Picture this…you’ve just finished a big juicy cheeseburger, complete with all the trimmings when your server comes up to you and asks “how did you enjoy your horse-burger?” Yikes!!! This is exactly….ok well not exactly….this is sort of, what happened to many people across Europe earlier this year when trace amounts of horse meat was found in beef products in various countries.

Recently citizens of the UK, France and Sweden found out they were indulging in burgers, meatballs and sausage made from the distant relatives of Mr. Ed, instead of the beef they thought they had been eating. Food officials have come forward saying that the trace amount of horse meat found in ground beef that has been sold across Europe has not only sparked massive recalls, but also many lawsuits have recently been filed.

Horse Meat Could Be Used in US for Human Consumption

For those of us situated here in the US, Horse slaughter for human consumption was banned here in the US in 2007; however the regulation expired in 2011 and despite insistence by the Obama administration to reinstate the ban, congress has failed to do so. Since companies in the US were not previously allowed to slaughter horses for human consumption, horses were often shipped to Mexico and Canada for slaughter instead, but unfortunately it seems this may all change very soon. Recently a slaughterhouse located in Roswell, New Mexico owned by Valley Meat Co., began the approval process that would allow them to slaughter horses and sell the meat for human consumption. In addition to this a restaurant located in Philadelphia Pennsylvania has already announced its plans to add horse meat to its menu in the near future.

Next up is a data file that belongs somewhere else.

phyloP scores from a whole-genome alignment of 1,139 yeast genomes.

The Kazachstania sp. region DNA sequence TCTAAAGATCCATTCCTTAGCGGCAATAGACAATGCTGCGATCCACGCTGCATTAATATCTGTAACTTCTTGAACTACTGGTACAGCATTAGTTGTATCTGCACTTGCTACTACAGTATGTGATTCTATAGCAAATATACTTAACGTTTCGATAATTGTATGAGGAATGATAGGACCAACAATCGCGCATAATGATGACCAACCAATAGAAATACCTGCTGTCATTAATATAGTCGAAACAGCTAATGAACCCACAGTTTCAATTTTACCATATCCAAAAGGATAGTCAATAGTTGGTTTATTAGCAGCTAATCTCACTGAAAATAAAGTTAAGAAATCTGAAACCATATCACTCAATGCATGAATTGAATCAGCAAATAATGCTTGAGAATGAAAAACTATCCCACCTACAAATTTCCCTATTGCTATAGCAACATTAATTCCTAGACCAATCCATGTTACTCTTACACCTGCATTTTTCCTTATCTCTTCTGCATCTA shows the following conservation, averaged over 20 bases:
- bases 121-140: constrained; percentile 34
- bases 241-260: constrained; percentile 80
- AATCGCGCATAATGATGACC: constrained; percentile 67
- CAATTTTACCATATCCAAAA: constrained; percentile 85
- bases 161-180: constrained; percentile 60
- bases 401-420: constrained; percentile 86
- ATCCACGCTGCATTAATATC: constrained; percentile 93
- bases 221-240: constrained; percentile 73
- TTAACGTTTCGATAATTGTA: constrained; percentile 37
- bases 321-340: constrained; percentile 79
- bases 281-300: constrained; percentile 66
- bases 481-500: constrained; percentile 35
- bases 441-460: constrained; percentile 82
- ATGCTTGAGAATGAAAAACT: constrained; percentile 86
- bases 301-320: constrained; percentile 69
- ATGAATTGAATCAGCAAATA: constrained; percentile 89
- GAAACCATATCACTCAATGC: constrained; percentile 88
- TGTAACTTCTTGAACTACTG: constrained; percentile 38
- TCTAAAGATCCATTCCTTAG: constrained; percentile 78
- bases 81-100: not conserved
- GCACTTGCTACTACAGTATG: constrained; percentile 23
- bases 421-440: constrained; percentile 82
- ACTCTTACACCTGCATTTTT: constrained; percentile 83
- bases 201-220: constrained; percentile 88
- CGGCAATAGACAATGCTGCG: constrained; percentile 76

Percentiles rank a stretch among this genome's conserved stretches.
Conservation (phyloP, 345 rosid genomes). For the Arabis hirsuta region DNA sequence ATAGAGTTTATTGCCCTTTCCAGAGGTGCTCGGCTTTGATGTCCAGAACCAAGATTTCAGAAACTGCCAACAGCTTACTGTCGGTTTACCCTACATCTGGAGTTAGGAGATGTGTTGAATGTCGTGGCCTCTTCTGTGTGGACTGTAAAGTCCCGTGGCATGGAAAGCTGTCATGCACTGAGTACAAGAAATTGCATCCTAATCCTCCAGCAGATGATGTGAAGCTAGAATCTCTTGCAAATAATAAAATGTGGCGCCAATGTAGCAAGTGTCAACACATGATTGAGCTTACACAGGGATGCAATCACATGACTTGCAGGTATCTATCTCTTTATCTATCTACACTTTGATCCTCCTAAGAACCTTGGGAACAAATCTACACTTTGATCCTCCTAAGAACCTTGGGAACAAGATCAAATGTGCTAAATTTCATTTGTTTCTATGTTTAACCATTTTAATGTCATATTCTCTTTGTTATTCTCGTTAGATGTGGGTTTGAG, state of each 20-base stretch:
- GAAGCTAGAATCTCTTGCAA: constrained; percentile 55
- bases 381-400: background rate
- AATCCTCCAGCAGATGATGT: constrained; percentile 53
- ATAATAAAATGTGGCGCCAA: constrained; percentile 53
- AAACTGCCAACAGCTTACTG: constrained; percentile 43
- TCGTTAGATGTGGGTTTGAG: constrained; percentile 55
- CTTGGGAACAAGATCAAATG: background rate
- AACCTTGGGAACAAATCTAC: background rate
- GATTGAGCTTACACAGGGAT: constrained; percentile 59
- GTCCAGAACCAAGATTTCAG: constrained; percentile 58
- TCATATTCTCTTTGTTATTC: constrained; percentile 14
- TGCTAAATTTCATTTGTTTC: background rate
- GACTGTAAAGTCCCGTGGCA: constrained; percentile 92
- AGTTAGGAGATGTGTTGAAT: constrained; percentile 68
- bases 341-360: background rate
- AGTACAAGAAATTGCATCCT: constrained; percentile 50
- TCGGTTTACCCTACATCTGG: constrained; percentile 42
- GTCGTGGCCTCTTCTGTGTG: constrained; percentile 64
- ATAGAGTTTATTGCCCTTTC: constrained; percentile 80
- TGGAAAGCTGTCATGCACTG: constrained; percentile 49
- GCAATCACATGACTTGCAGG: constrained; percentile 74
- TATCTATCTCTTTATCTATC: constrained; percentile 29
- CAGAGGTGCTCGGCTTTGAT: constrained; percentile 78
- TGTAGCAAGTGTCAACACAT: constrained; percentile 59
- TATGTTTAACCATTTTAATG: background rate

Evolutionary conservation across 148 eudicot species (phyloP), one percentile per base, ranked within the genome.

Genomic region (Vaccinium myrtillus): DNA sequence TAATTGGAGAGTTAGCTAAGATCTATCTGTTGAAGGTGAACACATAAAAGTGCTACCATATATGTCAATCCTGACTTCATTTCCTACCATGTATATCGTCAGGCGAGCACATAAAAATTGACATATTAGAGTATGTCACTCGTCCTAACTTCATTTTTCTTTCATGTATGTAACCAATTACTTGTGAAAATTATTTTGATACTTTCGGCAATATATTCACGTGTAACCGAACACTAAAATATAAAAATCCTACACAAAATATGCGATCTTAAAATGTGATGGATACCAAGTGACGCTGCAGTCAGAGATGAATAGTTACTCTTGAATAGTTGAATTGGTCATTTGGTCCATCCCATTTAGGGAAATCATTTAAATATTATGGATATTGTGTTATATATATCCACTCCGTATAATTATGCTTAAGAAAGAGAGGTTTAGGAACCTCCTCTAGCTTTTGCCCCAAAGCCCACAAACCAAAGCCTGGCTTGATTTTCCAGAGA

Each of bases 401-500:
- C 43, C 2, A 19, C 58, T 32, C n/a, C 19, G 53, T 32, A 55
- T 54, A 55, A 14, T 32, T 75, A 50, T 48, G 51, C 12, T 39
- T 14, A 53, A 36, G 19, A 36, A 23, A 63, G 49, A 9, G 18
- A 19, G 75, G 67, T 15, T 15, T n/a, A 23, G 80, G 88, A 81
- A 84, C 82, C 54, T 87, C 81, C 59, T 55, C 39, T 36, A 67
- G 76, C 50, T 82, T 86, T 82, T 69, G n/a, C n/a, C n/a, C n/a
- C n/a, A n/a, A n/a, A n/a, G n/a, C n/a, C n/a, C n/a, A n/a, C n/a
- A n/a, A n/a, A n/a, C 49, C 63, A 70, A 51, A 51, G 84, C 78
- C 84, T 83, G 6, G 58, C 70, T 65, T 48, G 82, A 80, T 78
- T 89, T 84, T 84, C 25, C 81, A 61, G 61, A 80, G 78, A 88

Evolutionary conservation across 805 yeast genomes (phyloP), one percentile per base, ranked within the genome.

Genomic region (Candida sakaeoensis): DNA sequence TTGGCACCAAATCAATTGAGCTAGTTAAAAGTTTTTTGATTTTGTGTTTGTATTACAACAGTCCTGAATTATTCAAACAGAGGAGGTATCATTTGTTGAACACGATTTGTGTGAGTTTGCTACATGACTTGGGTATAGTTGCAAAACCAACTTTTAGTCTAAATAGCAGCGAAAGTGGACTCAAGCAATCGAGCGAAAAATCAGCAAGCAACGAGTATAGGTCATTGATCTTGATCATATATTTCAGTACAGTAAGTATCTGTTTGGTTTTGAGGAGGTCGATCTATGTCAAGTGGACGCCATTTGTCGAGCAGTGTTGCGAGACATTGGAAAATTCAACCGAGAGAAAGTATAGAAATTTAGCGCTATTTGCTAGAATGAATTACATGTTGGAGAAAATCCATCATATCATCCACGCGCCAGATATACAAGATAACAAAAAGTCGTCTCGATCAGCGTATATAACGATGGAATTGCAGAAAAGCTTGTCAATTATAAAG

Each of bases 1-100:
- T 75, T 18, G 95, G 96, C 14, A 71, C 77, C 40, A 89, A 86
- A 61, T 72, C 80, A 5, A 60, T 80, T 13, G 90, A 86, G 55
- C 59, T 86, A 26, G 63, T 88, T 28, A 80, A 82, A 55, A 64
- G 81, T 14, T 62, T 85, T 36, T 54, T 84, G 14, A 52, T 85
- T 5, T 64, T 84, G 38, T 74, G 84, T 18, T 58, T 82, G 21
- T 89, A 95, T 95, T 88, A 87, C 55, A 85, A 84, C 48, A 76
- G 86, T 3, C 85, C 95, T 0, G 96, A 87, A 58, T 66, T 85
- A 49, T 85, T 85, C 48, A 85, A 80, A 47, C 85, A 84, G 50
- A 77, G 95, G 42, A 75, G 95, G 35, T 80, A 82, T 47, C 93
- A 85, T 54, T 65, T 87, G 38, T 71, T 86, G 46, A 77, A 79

So how did they do it? A lawsuit of course! Valley Meat initiated a lawsuit against Tom Vilsack, the agriculture secretary, and Al Almanza, the head of the food safety inspection service. The lawsuit alleges that the failure to offer inspection services in order to produce horse meat directly violates the Federal Meat Inspection Act, which directs the department to provide inspection for ‘‘all amenable species’’ (including cattle, sheep, pigs, goats, horses, and mules) before they go for slaughter.

According to Valley Meat’s attorney A. Blair Dunn, the Justice Department has requested 60 additional days to respond to the lawsuit. Until then we shall see. This potential change in policy has sparked debate nationwide of people rejecting the notion of eating horses for dinner, but many longtime advocates of ethical eating point to the hypocrisy of eating cows, pigs, and chickens but condemning other non-traditional meat eating.

Horse Meat Found in Beef Products

Furthermore, many US consumers have expressed their worry about a repeat of the European fiasco. With large companies such as Tesco, Nestle, and Ikea forced to recall food from 14 counties since many of their products purporting to be 100 percent beef in fact contained small amounts of horse meat, many US consumers are worried for the same reasons. So where do we draw the line between right and wrong when it comes to the consumption of farm animals? For now there may be no logical answer to that question. Let us just hope that there is full disclosure here in the US as to what exactly is being served up in our meat patties, meatballs, and sausages! As for me, I will continue to stay away from red meat for various reasons, but especially now that this little equine snafu has come to light!

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